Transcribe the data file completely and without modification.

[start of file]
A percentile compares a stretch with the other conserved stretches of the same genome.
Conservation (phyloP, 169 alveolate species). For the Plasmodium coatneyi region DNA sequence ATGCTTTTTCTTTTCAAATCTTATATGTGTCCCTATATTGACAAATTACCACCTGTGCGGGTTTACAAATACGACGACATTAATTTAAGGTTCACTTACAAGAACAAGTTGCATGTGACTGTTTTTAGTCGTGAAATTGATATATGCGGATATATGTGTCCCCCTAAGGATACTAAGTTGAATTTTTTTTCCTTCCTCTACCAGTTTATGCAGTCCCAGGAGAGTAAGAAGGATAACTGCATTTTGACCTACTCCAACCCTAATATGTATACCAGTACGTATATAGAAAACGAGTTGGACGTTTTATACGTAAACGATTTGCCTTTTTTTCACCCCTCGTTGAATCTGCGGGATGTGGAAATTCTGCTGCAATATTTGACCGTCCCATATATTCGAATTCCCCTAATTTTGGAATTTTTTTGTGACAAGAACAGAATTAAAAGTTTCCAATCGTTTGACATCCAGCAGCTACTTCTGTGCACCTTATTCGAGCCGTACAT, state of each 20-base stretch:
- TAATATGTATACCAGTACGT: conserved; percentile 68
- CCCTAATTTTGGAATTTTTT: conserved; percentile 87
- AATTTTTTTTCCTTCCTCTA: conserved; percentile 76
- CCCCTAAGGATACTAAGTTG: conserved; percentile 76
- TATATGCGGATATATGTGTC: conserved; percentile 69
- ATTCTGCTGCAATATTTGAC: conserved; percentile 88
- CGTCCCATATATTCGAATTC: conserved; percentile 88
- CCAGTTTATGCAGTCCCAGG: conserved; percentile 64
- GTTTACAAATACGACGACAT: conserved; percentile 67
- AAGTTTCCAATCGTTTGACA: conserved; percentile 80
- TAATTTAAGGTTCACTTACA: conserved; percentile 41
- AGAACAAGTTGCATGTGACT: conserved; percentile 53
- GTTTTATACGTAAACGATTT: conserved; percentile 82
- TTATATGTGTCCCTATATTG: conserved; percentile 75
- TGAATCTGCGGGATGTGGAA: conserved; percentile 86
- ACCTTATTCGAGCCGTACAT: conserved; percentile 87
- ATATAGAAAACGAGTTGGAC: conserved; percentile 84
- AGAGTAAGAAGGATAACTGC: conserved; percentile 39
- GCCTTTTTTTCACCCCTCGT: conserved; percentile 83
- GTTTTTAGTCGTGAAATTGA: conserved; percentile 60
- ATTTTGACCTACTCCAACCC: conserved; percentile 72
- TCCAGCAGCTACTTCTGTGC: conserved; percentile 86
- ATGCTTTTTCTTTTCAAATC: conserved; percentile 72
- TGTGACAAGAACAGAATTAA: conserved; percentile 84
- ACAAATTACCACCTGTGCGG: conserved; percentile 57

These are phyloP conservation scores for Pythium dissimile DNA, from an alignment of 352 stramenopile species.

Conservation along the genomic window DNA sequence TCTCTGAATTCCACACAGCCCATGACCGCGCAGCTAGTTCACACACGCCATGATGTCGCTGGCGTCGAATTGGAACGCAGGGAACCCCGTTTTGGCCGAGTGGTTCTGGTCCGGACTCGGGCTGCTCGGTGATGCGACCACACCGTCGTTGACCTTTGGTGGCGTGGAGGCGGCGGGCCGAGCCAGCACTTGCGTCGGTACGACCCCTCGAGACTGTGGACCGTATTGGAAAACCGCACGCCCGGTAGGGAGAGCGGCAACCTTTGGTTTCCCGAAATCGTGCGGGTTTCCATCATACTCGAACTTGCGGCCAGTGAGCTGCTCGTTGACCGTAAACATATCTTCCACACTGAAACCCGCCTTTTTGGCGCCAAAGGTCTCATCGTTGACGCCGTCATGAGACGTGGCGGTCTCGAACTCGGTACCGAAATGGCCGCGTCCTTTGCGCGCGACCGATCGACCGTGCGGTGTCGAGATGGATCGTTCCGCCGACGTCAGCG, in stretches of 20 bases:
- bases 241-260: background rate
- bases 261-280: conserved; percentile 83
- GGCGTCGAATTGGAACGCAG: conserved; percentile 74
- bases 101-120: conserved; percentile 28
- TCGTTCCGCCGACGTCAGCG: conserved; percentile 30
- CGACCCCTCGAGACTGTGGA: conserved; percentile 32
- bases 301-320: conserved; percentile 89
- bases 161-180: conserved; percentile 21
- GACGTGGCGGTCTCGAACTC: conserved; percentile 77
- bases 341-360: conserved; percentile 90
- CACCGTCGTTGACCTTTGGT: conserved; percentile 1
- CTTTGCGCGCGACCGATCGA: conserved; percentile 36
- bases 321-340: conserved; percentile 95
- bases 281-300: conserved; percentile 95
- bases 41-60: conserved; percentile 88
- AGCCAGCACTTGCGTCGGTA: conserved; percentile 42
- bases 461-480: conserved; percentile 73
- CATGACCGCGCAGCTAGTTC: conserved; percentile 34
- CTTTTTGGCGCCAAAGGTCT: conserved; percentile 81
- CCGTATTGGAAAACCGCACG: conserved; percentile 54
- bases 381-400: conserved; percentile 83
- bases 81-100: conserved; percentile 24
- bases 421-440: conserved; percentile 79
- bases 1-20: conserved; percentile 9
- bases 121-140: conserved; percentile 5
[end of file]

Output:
A percentile compares a stretch with the other conserved stretches of the same genome.
Conservation (phyloP, 169 alveolate species). For the Plasmodium coatneyi region DNA sequence ATGCTTTTTCTTTTCAAATCTTATATGTGTCCCTATATTGACAAATTACCACCTGTGCGGGTTTACAAATACGACGACATTAATTTAAGGTTCACTTACAAGAACAAGTTGCATGTGACTGTTTTTAGTCGTGAAATTGATATATGCGGATATATGTGTCCCCCTAAGGATACTAAGTTGAATTTTTTTTCCTTCCTCTACCAGTTTATGCAGTCCCAGGAGAGTAAGAAGGATAACTGCATTTTGACCTACTCCAACCCTAATATGTATACCAGTACGTATATAGAAAACGAGTTGGACGTTTTATACGTAAACGATTTGCCTTTTTTTCACCCCTCGTTGAATCTGCGGGATGTGGAAATTCTGCTGCAATATTTGACCGTCCCATATATTCGAATTCCCCTAATTTTGGAATTTTTTTGTGACAAGAACAGAATTAAAAGTTTCCAATCGTTTGACATCCAGCAGCTACTTCTGTGCACCTTATTCGAGCCGTACAT, state of each 20-base stretch:
- TAATATGTATACCAGTACGT: conserved; percentile 68
- CCCTAATTTTGGAATTTTTT: conserved; percentile 87
- AATTTTTTTTCCTTCCTCTA: conserved; percentile 76
- CCCCTAAGGATACTAAGTTG: conserved; percentile 76
- TATATGCGGATATATGTGTC: conserved; percentile 69
- ATTCTGCTGCAATATTTGAC: conserved; percentile 88
- CGTCCCATATATTCGAATTC: conserved; percentile 88
- CCAGTTTATGCAGTCCCAGG: conserved; percentile 64
- GTTTACAAATACGACGACAT: conserved; percentile 67
- AAGTTTCCAATCGTTTGACA: conserved; percentile 80
- TAATTTAAGGTTCACTTACA: conserved; percentile 41
- AGAACAAGTTGCATGTGACT: conserved; percentile 53
- GTTTTATACGTAAACGATTT: conserved; percentile 82
- TTATATGTGTCCCTATATTG: conserved; percentile 75
- TGAATCTGCGGGATGTGGAA: conserved; percentile 86
- ACCTTATTCGAGCCGTACAT: conserved; percentile 87
- ATATAGAAAACGAGTTGGAC: conserved; percentile 84
- AGAGTAAGAAGGATAACTGC: conserved; percentile 39
- GCCTTTTTTTCACCCCTCGT: conserved; percentile 83
- GTTTTTAGTCGTGAAATTGA: conserved; percentile 60
- ATTTTGACCTACTCCAACCC: conserved; percentile 72
- TCCAGCAGCTACTTCTGTGC: conserved; percentile 86
- ATGCTTTTTCTTTTCAAATC: conserved; percentile 72
- TGTGACAAGAACAGAATTAA: conserved; percentile 84
- ACAAATTACCACCTGTGCGG: conserved; percentile 57

These are phyloP conservation scores for Pythium dissimile DNA, from an alignment of 352 stramenopile species.

Conservation along the genomic window DNA sequence TCTCTGAATTCCACACAGCCCATGACCGCGCAGCTAGTTCACACACGCCATGATGTCGCTGGCGTCGAATTGGAACGCAGGGAACCCCGTTTTGGCCGAGTGGTTCTGGTCCGGACTCGGGCTGCTCGGTGATGCGACCACACCGTCGTTGACCTTTGGTGGCGTGGAGGCGGCGGGCCGAGCCAGCACTTGCGTCGGTACGACCCCTCGAGACTGTGGACCGTATTGGAAAACCGCACGCCCGGTAGGGAGAGCGGCAACCTTTGGTTTCCCGAAATCGTGCGGGTTTCCATCATACTCGAACTTGCGGCCAGTGAGCTGCTCGTTGACCGTAAACATATCTTCCACACTGAAACCCGCCTTTTTGGCGCCAAAGGTCTCATCGTTGACGCCGTCATGAGACGTGGCGGTCTCGAACTCGGTACCGAAATGGCCGCGTCCTTTGCGCGCGACCGATCGACCGTGCGGTGTCGAGATGGATCGTTCCGCCGACGTCAGCG, in stretches of 20 bases:
- bases 241-260: background rate
- bases 261-280: conserved; percentile 83
- GGCGTCGAATTGGAACGCAG: conserved; percentile 74
- bases 101-120: conserved; percentile 28
- TCGTTCCGCCGACGTCAGCG: conserved; percentile 30
- CGACCCCTCGAGACTGTGGA: conserved; percentile 32
- bases 301-320: conserved; percentile 89
- bases 161-180: conserved; percentile 21
- GACGTGGCGGTCTCGAACTC: conserved; percentile 77
- bases 341-360: conserved; percentile 90
- CACCGTCGTTGACCTTTGGT: conserved; percentile 1
- CTTTGCGCGCGACCGATCGA: conserved; percentile 36
- bases 321-340: conserved; percentile 95
- bases 281-300: conserved; percentile 95
- bases 41-60: conserved; percentile 88
- AGCCAGCACTTGCGTCGGTA: conserved; percentile 42
- bases 461-480: conserved; percentile 73
- CATGACCGCGCAGCTAGTTC: conserved; percentile 34
- CTTTTTGGCGCCAAAGGTCT: conserved; percentile 81
- CCGTATTGGAAAACCGCACG: conserved; percentile 54
- bases 381-400: conserved; percentile 83
- bases 81-100: conserved; percentile 24
- bases 421-440: conserved; percentile 79
- bases 1-20: conserved; percentile 9
- bases 121-140: conserved; percentile 5